My [Ashkenazi Jewish American] father [married to my Han Chinese American mother] emailed me about representation of Asians in media, including the current furor over Matt Damon starring in the upcoming "The Great Wall." I decided to post my response to him here for posterity.

There's been a lot of awareness on Twitter recently of the (old) trend of whitewashing Asian actors/characters and replacing them with white ones instead, under the hashtag #whitewashedOUT.

However, I am in the minority among Asian Americans regarding Matt Damon starring in "The Great Wall," in that I support the film. While I think it's unfortunate that a white actor was cast as the star and I would have liked to see more progressive (non-white) casting, I think that being angry about it is blaming the victim, and is minimizing the progress that the film does represent. The film has a Chinese director (Zhang Yimou), is produced by a Hong Kong-based production company (Legendary East, though admittedly a subsidiary company of the American Legendary Entertainment), and is financially backed by a Chinese TV company (LeEco). From the trailers it looks like the vast majority of the extras are Asian, two of the five stars are Chinese, and all of the other named cast members are Asian (I didn't take the time to check if Chinese or other Asian). Yes, it'd be better if all five of the stars were Chinese, but this is amazing progress IMO and we shouldn't throw out the baby with the bathwater. This film will increase the visibility of Chinese actors and directors, and it's amazing that a Chinese film is going to reach a wide Western audience.

The other thing that I feel like Wu (and others critical of the whitewashing of the film) fail to take into account is that as a Chinese film, American ideas of race and racism do not apply. Race is a social construct, so it has different meaning when removed from that original social context and placed into a different one. Once you start looking at media outside the USA, it's important to acknowledge the near-worship of American celebrity in many other countries. For example, there was a bizarre Chinese ad for an online video game, Call of Duty Online, released last year, which featured Chris Evans (better known as the [white] actor behind Captain America) as the only white English-speaking person while everyone else spoke Chinese. This ad was banking on the celebrity and deification of American actors because they are American - note that it's the actor who plays Captain America. If Captain America were played by Anthony Mackie (an African American, who plays another Marvel character who in the comic books later becomes Captain America), then I have no doubt that this Call of Duty Online ad would have starred Mackie instead. Similarly, the casting of not only [white] Matt Damon, but also [white] Willem Dafoe and Chilean American Pedro Pascal (better known from Game of Thrones) is actually a major coup for a Chinese film.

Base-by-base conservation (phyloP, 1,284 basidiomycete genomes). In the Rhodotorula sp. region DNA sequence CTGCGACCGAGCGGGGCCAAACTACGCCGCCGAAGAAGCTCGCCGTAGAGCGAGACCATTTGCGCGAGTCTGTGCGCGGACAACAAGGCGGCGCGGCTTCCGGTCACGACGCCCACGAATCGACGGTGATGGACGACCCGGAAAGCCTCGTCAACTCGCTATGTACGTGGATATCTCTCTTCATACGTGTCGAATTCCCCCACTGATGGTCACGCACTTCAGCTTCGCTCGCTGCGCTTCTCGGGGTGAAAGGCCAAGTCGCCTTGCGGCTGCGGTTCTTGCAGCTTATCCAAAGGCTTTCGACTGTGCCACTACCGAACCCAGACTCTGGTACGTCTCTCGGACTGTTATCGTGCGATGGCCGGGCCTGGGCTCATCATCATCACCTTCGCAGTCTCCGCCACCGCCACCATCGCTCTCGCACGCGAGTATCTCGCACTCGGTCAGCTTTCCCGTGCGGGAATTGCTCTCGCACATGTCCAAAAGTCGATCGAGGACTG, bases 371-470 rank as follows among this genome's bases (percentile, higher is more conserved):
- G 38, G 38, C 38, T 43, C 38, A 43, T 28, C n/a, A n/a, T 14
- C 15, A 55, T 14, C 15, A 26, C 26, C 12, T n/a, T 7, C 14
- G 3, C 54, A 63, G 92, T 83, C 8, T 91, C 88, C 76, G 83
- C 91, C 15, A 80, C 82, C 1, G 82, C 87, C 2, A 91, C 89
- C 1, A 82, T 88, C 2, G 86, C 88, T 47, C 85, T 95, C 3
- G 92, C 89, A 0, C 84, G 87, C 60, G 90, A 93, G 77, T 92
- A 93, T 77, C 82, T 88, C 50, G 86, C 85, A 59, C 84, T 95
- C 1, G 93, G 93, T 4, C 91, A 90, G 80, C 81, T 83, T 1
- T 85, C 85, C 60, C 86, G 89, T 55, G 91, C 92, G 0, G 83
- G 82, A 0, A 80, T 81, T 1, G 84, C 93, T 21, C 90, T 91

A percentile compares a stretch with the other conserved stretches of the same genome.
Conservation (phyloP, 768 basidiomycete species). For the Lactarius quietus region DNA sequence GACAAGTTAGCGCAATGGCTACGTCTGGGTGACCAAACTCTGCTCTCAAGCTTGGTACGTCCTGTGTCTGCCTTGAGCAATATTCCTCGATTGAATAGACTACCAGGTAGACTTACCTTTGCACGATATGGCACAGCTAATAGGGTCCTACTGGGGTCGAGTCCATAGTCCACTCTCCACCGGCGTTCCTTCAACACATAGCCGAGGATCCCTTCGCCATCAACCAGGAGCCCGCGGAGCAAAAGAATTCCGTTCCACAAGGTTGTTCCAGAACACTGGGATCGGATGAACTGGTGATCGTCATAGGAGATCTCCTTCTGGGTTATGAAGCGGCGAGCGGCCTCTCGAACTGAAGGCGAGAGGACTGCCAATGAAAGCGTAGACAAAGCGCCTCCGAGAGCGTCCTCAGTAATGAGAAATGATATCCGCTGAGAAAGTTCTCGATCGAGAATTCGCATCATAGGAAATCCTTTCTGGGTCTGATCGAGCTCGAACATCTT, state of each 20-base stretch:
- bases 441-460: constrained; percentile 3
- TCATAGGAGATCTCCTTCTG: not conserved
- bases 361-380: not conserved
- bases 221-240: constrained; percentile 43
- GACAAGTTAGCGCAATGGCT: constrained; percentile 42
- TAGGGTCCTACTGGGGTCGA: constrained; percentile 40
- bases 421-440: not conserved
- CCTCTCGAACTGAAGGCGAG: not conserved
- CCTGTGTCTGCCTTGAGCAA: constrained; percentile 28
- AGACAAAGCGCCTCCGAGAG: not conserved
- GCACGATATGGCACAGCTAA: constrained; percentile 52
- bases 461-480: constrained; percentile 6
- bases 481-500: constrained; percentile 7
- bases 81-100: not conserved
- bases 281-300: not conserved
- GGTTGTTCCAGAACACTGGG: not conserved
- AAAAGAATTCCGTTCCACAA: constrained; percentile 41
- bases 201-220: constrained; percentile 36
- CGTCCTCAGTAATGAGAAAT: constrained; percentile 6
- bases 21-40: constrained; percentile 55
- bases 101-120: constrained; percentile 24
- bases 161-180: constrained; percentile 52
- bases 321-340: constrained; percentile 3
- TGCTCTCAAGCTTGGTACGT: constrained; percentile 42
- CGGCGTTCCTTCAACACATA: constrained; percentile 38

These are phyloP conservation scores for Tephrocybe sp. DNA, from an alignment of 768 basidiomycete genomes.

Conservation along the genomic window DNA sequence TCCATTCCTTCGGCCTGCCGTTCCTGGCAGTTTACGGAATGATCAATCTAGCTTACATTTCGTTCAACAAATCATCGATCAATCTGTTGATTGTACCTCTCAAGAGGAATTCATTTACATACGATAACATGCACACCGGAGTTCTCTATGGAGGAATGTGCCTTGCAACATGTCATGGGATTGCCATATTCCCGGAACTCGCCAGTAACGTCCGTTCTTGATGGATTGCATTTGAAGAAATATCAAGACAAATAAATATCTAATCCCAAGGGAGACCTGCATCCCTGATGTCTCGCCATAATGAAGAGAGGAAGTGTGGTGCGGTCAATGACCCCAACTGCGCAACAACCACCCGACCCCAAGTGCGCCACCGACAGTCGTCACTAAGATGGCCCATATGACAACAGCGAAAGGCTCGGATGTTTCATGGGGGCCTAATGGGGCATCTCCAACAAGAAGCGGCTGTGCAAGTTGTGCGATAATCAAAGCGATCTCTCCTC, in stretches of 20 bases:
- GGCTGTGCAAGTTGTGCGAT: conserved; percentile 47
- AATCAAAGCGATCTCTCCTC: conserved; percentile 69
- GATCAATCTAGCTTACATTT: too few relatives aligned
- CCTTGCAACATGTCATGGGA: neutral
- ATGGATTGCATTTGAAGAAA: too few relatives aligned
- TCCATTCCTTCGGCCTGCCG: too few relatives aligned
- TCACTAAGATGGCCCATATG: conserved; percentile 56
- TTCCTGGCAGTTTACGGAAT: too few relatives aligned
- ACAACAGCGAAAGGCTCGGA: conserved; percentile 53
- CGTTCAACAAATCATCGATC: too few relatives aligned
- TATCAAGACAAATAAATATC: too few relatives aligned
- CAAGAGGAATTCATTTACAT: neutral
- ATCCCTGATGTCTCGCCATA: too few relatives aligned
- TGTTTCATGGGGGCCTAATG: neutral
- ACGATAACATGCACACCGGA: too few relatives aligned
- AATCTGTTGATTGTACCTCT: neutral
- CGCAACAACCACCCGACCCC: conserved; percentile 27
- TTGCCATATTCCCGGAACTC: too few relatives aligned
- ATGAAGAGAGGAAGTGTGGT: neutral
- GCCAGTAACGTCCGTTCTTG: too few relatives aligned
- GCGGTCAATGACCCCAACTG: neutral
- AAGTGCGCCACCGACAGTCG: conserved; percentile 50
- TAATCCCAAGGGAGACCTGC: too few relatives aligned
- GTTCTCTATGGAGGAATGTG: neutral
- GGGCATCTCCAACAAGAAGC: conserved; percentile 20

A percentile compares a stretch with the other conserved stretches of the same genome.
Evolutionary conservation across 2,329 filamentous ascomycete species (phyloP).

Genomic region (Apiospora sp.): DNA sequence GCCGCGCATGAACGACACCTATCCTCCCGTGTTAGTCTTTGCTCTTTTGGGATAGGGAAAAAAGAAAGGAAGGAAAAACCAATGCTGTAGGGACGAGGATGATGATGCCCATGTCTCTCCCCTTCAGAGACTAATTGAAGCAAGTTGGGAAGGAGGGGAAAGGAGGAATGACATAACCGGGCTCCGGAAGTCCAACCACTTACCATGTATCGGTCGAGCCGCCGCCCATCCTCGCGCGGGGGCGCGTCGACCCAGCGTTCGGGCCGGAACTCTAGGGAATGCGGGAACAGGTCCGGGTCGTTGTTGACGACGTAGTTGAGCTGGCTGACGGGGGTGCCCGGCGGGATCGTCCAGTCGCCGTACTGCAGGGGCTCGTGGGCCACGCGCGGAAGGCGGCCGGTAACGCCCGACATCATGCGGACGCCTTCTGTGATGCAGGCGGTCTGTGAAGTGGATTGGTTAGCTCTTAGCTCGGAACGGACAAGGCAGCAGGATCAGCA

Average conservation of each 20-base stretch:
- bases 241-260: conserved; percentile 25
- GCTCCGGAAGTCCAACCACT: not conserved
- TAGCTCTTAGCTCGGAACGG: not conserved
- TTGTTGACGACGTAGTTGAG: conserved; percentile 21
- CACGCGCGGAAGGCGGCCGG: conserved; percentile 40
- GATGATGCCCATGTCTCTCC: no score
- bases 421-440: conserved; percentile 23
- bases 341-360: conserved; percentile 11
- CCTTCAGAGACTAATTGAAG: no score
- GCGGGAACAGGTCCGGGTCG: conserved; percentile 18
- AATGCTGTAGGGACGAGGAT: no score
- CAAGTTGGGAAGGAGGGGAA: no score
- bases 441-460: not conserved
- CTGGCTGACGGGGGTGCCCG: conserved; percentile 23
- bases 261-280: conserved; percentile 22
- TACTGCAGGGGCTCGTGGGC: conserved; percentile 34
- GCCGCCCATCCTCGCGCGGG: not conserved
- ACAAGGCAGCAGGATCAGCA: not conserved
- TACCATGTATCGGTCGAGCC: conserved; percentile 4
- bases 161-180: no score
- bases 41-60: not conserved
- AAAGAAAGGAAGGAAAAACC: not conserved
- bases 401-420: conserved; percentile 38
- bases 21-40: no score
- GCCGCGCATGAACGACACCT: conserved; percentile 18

In idolizing American celebrity in this way, yes the makers of this film are perpetuating whitewashing, however I feel that they're more victims of racism in Hollywood than perpetrators themselves. (Much like black cops can perpetrate racist actions against African Americans, but I blame the systemic racism in policing more than I do those individual cops. And similarly, a businesswoman who is harsher towards women employees is herself a victim of internalized misogyny.) While it definitely isn't okay for this film to be perpetuating racism in the form of whitewashing, I think my energy is better spent fighting films that are creations of Hollywood directors and production companies, than fighting films that actually are Chinese in origin.

Feel free to share this with others if you like, but it's worth pointing out again that I am in the minority among Asian Americans on this.